- Chaos magick
- Emerging out of the Midlands in England, especially the city of Leeds, in the late 1970s and early 1980s, Chaos Magick draws on the ceremonial magic (spelled “magick” to promote a link with ages past) of such figures as Aleister Crowley, the practices of “free belief” (appropriating any concept or symbol, not just arcane or indigenous lore, as a focus for effecting magic), altered states of consciousness and sigil magic proposed by the artistoccultist Austin Osman Spare, and the gothic fantasy literature of H. P. Lovecraft. Chaos Magick gathered momentum in the late 1980s and 1990s with the published works of Phil Carroll (such as Liber Null and Psychonaut, 1987) and Phil Hine. The title of Carroll’s volume Psychonaut was borrowed for the song of the same name performed by the gothic rock band Fields of the Nephilim, and such music alongside that of Coil was important in promoting the neo-shamanistic aspects of Chaos Magick. More of a disparate collective of individuals than a “movement” as such, Chaos Magickians tend to practice alone. Cyberia thus offers a powerful resource and certainly some aspects of Chaos Magick are shared with techno-shamanism.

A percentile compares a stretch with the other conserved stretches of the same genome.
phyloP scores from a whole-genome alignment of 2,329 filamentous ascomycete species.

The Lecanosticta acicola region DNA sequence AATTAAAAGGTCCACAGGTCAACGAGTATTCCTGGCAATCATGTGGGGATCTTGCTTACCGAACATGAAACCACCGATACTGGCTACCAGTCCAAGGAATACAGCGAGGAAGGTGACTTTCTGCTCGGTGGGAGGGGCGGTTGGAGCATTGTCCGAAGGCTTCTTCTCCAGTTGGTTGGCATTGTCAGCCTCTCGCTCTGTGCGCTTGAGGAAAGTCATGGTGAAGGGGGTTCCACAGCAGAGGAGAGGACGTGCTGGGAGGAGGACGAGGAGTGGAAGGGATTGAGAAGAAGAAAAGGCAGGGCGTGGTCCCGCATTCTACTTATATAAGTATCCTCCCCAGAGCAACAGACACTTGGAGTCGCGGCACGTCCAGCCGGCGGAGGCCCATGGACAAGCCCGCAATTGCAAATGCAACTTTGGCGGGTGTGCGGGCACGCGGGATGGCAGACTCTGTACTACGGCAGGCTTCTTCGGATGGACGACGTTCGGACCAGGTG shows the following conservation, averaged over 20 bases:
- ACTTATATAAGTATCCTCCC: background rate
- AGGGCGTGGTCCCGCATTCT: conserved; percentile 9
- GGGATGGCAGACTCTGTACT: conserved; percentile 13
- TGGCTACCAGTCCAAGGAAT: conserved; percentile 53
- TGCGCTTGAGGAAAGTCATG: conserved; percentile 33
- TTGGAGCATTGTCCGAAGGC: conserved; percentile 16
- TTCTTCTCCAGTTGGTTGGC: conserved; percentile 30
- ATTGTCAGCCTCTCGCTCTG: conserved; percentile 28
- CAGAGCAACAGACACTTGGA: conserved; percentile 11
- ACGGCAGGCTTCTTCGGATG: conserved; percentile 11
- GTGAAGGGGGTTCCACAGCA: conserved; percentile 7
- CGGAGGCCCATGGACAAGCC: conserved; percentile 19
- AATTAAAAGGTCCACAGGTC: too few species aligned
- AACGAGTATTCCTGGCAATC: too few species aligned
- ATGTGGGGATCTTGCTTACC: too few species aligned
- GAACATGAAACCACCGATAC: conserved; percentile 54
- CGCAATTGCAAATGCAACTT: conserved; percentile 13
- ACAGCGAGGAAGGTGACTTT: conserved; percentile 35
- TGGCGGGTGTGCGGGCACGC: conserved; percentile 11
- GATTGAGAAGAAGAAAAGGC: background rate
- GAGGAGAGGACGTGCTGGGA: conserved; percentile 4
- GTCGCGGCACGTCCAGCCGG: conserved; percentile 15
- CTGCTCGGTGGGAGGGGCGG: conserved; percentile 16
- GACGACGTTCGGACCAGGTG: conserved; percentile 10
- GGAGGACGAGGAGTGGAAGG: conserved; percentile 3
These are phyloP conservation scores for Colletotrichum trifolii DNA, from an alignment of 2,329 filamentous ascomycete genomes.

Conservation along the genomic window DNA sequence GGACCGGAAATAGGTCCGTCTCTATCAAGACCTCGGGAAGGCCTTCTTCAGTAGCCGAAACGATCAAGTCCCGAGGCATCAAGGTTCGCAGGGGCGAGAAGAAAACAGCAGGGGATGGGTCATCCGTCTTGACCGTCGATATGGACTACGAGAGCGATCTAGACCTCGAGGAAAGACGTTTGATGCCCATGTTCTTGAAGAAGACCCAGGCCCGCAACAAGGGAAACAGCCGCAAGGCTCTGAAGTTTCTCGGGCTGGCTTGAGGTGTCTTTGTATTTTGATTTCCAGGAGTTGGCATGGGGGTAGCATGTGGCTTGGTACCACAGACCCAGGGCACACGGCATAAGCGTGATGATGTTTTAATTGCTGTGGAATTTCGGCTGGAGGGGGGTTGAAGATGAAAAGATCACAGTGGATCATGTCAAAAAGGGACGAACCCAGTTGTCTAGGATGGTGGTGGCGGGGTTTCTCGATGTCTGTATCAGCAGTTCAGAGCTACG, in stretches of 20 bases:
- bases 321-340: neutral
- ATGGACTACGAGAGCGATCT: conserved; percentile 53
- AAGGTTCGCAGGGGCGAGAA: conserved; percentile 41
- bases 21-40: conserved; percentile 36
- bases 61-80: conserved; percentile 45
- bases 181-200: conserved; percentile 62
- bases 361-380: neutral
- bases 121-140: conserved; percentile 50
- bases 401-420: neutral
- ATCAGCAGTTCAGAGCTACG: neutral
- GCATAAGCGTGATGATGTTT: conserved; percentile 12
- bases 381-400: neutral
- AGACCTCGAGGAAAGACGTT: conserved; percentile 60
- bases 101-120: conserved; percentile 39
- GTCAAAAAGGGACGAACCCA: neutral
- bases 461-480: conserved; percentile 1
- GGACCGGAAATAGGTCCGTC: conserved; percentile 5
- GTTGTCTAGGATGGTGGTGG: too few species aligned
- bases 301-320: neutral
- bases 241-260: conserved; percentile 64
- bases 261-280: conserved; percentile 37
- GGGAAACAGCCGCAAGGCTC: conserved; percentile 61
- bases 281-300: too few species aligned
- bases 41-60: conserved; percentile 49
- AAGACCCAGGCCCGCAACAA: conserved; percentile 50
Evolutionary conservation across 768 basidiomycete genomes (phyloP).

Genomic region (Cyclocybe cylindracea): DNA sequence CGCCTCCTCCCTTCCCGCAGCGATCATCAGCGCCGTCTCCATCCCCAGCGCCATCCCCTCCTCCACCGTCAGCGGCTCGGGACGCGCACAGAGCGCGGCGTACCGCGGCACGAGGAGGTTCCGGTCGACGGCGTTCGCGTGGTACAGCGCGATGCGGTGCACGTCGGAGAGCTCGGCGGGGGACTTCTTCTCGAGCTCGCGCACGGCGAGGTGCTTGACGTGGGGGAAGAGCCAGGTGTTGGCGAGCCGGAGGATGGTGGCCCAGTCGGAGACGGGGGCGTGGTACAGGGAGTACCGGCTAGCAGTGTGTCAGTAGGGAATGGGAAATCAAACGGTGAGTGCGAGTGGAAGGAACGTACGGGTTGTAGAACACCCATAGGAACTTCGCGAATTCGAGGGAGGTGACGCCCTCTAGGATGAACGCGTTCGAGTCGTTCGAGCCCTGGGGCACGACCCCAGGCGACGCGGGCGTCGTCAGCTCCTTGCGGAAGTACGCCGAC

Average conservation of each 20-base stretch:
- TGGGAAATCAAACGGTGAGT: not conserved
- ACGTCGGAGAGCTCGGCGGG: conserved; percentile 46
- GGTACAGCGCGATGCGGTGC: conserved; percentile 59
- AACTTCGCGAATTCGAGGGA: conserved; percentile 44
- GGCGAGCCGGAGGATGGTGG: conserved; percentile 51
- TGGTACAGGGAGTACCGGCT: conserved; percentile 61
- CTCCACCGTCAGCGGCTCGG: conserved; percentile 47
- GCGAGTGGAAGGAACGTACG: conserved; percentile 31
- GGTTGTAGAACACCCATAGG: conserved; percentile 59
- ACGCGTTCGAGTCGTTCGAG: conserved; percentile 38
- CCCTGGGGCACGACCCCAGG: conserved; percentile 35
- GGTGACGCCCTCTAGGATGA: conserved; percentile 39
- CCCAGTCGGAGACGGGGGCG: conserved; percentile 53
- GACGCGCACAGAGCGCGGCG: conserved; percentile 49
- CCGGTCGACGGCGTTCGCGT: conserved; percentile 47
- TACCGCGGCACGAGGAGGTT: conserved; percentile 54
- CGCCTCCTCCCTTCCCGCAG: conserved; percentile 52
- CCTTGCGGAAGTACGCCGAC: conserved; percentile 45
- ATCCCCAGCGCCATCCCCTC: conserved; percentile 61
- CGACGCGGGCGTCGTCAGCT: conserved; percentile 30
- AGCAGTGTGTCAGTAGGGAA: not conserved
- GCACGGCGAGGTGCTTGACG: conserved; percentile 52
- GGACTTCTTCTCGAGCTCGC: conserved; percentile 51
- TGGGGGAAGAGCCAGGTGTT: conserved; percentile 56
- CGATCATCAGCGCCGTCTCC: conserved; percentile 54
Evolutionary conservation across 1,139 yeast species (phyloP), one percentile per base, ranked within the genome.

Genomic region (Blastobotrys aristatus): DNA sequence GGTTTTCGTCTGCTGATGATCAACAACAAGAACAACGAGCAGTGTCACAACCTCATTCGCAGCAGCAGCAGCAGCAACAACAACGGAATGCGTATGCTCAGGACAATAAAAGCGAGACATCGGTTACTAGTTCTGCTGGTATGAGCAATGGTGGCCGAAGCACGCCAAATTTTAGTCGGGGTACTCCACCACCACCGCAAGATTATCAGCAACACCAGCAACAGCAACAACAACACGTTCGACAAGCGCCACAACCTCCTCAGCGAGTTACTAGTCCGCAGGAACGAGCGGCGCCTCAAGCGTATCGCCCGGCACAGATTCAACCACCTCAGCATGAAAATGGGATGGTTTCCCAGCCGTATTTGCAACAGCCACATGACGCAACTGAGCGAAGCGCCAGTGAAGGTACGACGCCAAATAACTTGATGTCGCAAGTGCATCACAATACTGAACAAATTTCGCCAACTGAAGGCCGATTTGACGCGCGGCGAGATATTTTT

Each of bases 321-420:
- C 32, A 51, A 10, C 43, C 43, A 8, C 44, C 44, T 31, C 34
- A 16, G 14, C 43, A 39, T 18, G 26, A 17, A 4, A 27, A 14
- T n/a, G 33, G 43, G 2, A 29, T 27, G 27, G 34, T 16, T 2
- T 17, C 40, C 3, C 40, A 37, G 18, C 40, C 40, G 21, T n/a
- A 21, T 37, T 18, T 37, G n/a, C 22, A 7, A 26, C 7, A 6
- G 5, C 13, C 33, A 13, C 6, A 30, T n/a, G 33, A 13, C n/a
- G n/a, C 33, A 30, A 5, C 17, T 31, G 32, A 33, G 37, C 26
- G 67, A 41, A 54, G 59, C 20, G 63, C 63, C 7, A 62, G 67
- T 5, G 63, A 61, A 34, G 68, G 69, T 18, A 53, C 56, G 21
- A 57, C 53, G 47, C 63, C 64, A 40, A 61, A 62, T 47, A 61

Historical dictionary of shamanism. Graham Harvey and Robert J. Wallis. 2007.